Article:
A recent poll conducted by the Pew Research Center shows that almost 85 percent of Americans believe that they are very happy or at least pretty happy. The psychological world is now abuzz with a new field, positive psychology, devoted to finding ways to enhance happiness through pleasure, engagement, and meaning. Psychologists practicing this brand of therapy are leaders in a novel science, the science of happiness. Mainstream publishers are learning from the self-help industry and printing thousands of books on how to be happy. Doctors offer a wide array of drugs that might eradicate depression forever. It seems truly an age of almost perfect contentment, a brave new world of persistent good fortune, joy without trouble, felicity with no penalty.

Why are most Americans so utterly willing to have an essential part of their hearts sliced away and discarded like so much waste? What are we to make of this American obsession with happiness, an obsession that could well lead to a sudden extinction of the creative impulse, that could result in an extermination as horrible as those foreshadowed by global warming and environmental crisis and nuclear proliferation? What drives this rage for complacency, this desperate contentment?

I’m not sure that this amounts to a backlash, but anecdotally it does seem to me that there’s been a little more questioning of the notion that we ought to get rid of every hiccup in our emotional well-being. Recently a mother of one of my children’s friends told me they had taken their child off mood-altering medication. The child has responded with new confidence in class and by growing two inches in two months. Re. moods….Maybe there’s something OK about feeling that there’s something askew in a world where men and women are coming home maimed from a foreign war in which they’ve done far more maiming of women and children than our own country would ever politically endure in its wildest dreams or nightmares. Maybe it’s Ok for a teenager to feel that they don’t fit in so well with the in crowd. I think we think every such teenager is on the brink of Columbine. Maybe feeling a little disconnected will lead them to … read books. Hey, maybe it’s Ok to not feel wonderful, and maybe, just maybe it’s Ok to not want to join in with the gang all the time. Gangs, after all, are called gangs for good reason.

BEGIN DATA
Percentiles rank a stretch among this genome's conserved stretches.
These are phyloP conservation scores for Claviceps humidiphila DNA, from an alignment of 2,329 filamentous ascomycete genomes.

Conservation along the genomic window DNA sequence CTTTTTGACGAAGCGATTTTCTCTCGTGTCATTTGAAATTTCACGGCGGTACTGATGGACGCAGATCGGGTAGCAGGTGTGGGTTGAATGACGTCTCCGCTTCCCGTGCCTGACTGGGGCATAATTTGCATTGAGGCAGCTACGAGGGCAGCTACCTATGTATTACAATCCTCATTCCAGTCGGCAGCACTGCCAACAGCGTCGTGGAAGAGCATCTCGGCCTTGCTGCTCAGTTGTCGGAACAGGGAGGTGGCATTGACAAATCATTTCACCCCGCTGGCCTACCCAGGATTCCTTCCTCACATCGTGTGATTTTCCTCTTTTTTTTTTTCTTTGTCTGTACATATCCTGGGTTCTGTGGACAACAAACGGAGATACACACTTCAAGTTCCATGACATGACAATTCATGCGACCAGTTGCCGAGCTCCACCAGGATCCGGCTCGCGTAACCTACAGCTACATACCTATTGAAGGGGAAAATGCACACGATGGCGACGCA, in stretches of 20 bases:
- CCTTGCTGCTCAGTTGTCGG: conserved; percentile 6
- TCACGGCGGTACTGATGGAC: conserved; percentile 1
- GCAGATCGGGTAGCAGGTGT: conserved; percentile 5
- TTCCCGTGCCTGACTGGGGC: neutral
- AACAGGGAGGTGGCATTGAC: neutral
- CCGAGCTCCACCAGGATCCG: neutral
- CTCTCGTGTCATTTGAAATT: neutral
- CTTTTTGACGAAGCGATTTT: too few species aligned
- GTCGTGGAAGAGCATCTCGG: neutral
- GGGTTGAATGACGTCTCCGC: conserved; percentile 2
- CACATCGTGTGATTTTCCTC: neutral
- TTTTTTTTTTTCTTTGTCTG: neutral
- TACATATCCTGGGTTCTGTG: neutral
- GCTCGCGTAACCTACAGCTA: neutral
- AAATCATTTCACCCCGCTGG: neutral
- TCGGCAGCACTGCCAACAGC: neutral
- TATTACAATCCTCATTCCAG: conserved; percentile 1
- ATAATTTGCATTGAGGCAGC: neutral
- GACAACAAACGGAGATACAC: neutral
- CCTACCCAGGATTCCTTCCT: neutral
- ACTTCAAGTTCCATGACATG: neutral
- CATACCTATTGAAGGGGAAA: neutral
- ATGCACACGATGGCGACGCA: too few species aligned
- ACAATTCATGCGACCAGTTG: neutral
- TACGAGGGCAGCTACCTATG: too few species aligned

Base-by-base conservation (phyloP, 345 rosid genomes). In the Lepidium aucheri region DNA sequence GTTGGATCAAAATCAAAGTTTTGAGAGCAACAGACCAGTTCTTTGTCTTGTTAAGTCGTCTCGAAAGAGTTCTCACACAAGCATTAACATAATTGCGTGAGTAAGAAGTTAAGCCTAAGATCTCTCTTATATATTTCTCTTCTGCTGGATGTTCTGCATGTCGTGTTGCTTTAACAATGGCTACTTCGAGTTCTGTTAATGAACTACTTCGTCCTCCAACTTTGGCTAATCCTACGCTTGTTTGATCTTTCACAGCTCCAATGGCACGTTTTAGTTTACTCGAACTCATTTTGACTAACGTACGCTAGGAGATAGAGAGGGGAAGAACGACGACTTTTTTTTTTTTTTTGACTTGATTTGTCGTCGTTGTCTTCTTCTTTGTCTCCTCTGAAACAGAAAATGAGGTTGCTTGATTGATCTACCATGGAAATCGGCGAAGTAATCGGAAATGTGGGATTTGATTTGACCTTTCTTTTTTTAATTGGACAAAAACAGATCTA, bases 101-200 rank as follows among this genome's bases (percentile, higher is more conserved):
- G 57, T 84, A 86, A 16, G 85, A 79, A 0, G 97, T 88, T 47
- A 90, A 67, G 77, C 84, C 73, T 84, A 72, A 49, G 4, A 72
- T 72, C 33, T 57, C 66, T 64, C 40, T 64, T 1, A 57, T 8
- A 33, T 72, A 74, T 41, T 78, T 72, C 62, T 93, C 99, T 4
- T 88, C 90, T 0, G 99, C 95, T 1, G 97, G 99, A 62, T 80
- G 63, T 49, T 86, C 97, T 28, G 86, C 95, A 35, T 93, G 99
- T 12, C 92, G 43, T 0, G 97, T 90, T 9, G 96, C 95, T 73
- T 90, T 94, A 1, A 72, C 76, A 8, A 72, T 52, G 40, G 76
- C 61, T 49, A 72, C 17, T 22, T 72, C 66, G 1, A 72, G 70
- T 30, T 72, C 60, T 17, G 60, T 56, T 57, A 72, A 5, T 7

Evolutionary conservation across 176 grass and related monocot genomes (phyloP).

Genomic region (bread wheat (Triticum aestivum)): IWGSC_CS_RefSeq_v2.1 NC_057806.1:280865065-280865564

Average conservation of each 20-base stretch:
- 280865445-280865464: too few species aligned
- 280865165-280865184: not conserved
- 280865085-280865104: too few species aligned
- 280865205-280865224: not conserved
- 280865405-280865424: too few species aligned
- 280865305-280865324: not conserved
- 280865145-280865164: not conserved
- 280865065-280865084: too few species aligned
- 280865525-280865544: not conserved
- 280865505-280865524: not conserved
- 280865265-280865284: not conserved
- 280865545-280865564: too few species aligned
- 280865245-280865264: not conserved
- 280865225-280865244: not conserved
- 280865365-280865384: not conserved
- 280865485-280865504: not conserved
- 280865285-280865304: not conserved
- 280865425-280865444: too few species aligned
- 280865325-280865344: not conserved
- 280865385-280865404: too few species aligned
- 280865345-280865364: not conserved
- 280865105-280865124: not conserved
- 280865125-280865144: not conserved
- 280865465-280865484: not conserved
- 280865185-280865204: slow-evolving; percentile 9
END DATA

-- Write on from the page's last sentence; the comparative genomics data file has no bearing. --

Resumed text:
For my own purposes, I’m intrigued by the degree to which behaviours often associated with reading fall along the lines of…well…currently defined personality disorders. I mean, read the history of readers from Jean Toomer to Richard Rodriguez to Anna Quindlen. (To Pete Powers, if I had an autobiography out there that anyone would read). We are not, for the most part, the types who are great joiners. I mean, Joyce Carol Oates is one of my heroes. A person who spends her life alone in a room, apparently, about 14 hours a day, doing little more than disgorging words in to a computer.